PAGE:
Monday, June 30, 2014

Transplanting Existing Plants to a New Yard

With the building of a new house, we are trying to save money in every corner possible. Of course, we are not trying to cut corners structurally, but there are some things that we can take with us to save on cost. Appliances are where we are saving the most money. Our kitchen appliances and washer and dryer are all coming with us. They are five years old and we love them.

When I moved to Alabama, my parents brought some plants from the home I grew up in in Florida. And some of those plants came from my grandparents' homes in Mississippi. One of those plants was the Cast Iron Plant. My mom calls it Ironwood.


We had it outside the dining room in Florida, and I had it outside my dining room in the last house.


It was the green in between my purple loropetalum. I took the clump at the back of the grouping because it would be less noticeable. They don't like the cold, so this winter killed them down to the ground, but they came back! I just cut down the freezer burned leaves and it shot up new growth.

The other plant that came from Mississippi / Florida, is my Border Grass. It was outside the Master Bedroom.



In the winter, it dies to the ground (in Alabama, not Florida). If you trim the old leaves off, it will send up new growth faster. Keeping the old leaves attached, only makes it harder and longer to come back, but it does.

This plant is easy to make babies from. It shoots off babies everywhere. It's how it fills in gaps so easily. I just dug up the babies that were spreading beyond where I wanted them and potted them.


These babies don't really die after being transplanted. They thrive! However, I think it does help that they are in pots. When I thinned out my border grass two years ago and placed them in another area, they acted hurt and didn't look great the first year. But after the winter, they came back great!

Having them in pots, will encourage them to thicken up in the pot and I will have nice full plants by the time I have a yard to put them in.

The daylilies were another plant I made smaller plants with.


You couldn't even tell I took some.


The daylilies have already started shooting up new leaves where I removed some just two weeks ago. These plants do like to be thinned out and improve the health. Overcrowding can become damaging to the plants.

We were able to make 25 daylilies out of the clumps I dug up!


However, it can be easy to become discouraged. When I transplanted my iris's years ago, I cut them down to 5-6 inch leaves so that the plant can focus on new roots and spend less energy on the long leaves. I dug up all my iris's to take to the new house and did the same cutting technique.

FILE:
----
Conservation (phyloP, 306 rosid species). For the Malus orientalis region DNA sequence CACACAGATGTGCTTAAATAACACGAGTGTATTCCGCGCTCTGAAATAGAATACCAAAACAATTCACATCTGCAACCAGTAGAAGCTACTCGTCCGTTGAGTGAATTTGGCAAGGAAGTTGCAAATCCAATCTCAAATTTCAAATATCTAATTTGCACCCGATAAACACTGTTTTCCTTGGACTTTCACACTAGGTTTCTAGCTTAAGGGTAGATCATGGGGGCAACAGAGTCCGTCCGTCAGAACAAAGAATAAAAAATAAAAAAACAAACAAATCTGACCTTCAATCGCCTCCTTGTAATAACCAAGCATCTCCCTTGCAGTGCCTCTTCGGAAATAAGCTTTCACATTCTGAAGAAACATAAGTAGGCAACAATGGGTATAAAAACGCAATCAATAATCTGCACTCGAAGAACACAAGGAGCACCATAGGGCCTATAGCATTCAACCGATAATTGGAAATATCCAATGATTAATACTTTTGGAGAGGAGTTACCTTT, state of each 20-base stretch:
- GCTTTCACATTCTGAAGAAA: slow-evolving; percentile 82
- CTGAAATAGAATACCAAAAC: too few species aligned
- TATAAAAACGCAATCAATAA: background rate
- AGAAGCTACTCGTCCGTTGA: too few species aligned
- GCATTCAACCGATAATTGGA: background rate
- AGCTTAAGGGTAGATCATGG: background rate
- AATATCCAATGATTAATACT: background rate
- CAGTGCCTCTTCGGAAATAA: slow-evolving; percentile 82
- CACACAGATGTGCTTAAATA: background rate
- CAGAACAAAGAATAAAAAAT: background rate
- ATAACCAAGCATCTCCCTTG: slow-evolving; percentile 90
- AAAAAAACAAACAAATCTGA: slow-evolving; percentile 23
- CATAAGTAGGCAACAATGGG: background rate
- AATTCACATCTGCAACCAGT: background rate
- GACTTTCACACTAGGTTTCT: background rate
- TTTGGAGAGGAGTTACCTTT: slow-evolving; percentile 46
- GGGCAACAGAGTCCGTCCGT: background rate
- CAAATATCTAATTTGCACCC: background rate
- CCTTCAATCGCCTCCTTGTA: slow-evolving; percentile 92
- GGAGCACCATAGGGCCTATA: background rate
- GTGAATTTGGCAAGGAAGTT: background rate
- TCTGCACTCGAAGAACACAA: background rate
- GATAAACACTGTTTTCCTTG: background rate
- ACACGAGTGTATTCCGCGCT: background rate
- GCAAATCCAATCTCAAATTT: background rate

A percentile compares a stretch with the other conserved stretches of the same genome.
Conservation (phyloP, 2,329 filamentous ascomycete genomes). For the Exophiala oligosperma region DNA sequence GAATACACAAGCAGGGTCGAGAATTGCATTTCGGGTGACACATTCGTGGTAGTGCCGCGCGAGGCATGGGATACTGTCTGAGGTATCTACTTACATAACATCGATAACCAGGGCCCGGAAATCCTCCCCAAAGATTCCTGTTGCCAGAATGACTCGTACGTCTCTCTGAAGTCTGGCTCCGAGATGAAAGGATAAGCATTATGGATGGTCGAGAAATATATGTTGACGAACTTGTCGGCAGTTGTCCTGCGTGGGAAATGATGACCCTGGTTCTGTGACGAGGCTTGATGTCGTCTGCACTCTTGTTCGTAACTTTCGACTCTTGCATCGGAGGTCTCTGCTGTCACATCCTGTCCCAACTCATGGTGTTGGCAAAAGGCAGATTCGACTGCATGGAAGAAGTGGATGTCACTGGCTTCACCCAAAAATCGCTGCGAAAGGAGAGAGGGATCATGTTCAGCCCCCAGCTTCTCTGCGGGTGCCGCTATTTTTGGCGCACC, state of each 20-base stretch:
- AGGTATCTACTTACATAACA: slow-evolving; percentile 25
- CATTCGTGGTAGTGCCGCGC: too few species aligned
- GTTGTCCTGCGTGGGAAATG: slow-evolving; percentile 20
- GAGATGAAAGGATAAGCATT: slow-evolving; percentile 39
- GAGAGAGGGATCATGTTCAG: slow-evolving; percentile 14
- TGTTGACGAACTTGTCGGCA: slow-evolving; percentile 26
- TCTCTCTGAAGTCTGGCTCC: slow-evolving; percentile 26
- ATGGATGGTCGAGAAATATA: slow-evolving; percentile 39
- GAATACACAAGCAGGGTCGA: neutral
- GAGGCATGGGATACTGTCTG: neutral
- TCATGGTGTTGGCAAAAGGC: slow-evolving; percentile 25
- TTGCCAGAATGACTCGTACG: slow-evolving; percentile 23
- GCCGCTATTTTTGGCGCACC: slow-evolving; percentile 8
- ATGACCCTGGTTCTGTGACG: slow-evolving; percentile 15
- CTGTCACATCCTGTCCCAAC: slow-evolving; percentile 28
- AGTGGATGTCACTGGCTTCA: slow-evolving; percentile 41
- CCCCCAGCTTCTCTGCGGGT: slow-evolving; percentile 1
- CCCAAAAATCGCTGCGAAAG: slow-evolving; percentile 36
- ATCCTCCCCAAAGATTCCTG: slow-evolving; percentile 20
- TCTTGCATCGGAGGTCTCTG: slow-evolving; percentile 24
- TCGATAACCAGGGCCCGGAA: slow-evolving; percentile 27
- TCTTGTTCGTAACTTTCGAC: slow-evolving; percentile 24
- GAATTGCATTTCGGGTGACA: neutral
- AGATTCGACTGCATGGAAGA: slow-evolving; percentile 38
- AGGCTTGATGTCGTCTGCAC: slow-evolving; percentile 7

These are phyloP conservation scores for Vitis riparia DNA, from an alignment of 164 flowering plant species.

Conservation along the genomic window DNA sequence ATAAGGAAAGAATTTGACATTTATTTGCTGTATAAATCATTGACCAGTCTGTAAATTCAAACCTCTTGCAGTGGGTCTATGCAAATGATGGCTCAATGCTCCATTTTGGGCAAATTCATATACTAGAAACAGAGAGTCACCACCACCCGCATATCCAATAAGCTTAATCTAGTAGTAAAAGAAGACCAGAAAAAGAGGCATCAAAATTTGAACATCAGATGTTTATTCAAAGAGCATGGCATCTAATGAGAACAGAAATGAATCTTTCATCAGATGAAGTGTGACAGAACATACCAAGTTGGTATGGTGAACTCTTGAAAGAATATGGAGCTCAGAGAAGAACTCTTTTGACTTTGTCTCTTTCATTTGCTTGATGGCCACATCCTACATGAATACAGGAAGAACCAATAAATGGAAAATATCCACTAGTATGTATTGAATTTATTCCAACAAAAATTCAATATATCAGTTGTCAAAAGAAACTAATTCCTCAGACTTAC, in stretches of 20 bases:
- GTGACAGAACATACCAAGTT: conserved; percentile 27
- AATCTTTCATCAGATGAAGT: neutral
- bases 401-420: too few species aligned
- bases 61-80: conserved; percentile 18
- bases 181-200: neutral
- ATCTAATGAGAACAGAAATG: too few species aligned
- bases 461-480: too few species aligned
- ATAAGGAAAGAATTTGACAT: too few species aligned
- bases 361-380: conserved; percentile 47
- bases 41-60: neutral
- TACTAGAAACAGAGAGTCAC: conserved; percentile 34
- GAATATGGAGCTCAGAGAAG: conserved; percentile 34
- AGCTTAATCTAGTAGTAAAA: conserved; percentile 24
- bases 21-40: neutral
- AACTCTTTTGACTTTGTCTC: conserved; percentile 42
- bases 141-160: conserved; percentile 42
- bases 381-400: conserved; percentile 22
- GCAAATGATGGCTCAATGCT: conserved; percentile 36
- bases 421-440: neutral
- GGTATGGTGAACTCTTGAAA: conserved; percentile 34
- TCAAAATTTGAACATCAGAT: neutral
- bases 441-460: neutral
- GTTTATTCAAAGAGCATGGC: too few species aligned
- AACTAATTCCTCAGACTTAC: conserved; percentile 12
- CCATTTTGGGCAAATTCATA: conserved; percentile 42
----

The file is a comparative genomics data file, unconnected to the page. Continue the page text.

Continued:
I used the same cutting technique on the daylilies. I didn't capture pictures of them right after they were potted, but they were green! And then they turned brown, quickly.

I didn't cut them at first, but after they turned brown, I started to remove the dead leaves and cut them down just a little. They were starting to look bad.


I cut them down three times, before I was as low as I wanted to go. Sure enough, new green leaves started sprouting up!


They aren't large now, but they will fill those containers up by the time they go dormant for Winter.


It's just enough to keep me encouraged.


They are growing at different rates, but they can all count as having new growth. That's 25 new daylilies for free! When they can be bought at a store for no less than $3.99, I just saved $100! And yes, I do plan to use them all in the new yard. They will be everywhere!


Cast Iron Plants and Iris's aren't cheap. You pay more for very little. However, they expand and fill in over time. Border Grass can be cheap, but dividing my own probably saved me $100 as well.

If you've got the time and space, I would definitely encourage you to use your own plants to make more before buying from a store. I was able to fill in gaps at the old house this way, and now I am going to be able to fill my new yard with transplants! The only thing we'll have to buy are sod, trees and some foundation shrubs. I'm really excited!

And I've already acquired some new plants from old friends thinning out their yards. And the neighborhood I live in is holding a perennial swap in September, and hopefully I can acquire some new-to-me plants.

"To Plant A Garden Is To Have Hope In Tomorrow" - Audrey Hepburn

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